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Title:Moving Up, Moving Out: Race and Social Mobility in Chicago, 1914--1972
Author(s):Cooley, Will
Doctoral Committee Chair(s):Barrett, James R.
Department / Program:History
Degree Granting Institution:University of Illinois at Urbana-Champaign
Subject(s):History, Modern
Abstract:This dissertation examines the formation of the new middle class in relation to racial divisions in Chicago. I argue that upward mobility in the twentieth century allowed European-Americans to shed racial stigmas and doubts about their abilities to Americanize, creating neighborhoods and ideologies that posited "white" and "middle class" as synonymous. The white middle class embedded segregation in the workplace and in residential areas, while simultaneously solidifying whiteness as an advantageous racial designation. In contrast, black Americans faced widespread economic discrimination and residential segregation, impeding their social mobility and forcing them to seek alternative routes of accomplishment. Class and notions of respectability had deep resonance in the black community as well, creating both conflict against white oppression and intra-race discord. Despite hopes from liberals in the post-World War II era that Northern racial integration would happen along middle-class lines through constructive interactions, the white middle class fled the city. Unlike most studies of urban America, my dissertation does not end with the failure of integration. Rather, it examines how the black middle class continued to work for community stabilization and upward mobility during the civil rights revolution. By exploring this scholarship from both white and black perspectives, I take a more holistic approach to the study of race relations.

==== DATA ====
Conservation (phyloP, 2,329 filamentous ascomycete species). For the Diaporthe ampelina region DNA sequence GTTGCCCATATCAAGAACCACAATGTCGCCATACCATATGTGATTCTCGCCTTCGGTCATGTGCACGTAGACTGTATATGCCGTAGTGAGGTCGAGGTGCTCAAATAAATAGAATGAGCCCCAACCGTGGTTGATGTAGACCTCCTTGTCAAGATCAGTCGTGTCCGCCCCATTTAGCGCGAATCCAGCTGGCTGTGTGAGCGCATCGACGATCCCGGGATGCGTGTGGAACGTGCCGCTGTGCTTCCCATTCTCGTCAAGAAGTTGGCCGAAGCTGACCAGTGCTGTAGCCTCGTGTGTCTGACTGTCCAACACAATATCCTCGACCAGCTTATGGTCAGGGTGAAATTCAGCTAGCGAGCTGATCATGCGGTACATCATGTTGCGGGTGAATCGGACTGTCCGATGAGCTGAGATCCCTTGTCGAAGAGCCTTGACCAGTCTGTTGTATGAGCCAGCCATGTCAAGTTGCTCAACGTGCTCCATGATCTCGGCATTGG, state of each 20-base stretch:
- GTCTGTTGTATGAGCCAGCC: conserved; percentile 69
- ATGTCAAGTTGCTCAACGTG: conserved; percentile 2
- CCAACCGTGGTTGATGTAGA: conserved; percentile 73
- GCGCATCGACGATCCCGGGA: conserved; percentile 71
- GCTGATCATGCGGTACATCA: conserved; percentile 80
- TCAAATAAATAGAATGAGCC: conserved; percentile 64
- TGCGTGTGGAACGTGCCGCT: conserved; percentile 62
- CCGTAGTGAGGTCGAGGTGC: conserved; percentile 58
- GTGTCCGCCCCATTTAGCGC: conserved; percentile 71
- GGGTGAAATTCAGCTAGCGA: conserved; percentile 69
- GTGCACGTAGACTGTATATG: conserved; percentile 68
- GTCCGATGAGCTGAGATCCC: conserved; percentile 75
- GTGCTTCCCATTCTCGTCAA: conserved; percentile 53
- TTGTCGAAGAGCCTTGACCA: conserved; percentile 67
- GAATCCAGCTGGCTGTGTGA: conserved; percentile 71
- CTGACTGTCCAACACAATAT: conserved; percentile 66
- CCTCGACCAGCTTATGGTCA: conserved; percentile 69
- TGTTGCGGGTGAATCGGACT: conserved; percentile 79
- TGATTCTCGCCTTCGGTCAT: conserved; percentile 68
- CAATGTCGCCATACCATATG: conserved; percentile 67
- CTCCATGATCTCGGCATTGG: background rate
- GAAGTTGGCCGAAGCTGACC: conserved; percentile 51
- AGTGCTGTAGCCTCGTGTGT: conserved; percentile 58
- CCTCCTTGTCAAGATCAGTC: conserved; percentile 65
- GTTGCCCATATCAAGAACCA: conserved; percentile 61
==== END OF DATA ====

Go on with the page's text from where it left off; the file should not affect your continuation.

Issue Date:2008
Description:371 p.
Thesis (Ph.D.)--University of Illinois at Urbana-Champaign, 2008.
Other Identifier(s):(MiAaPQ)AAI3337744
Date Available in IDEALS:2015-09-25
Date Deposited:2008

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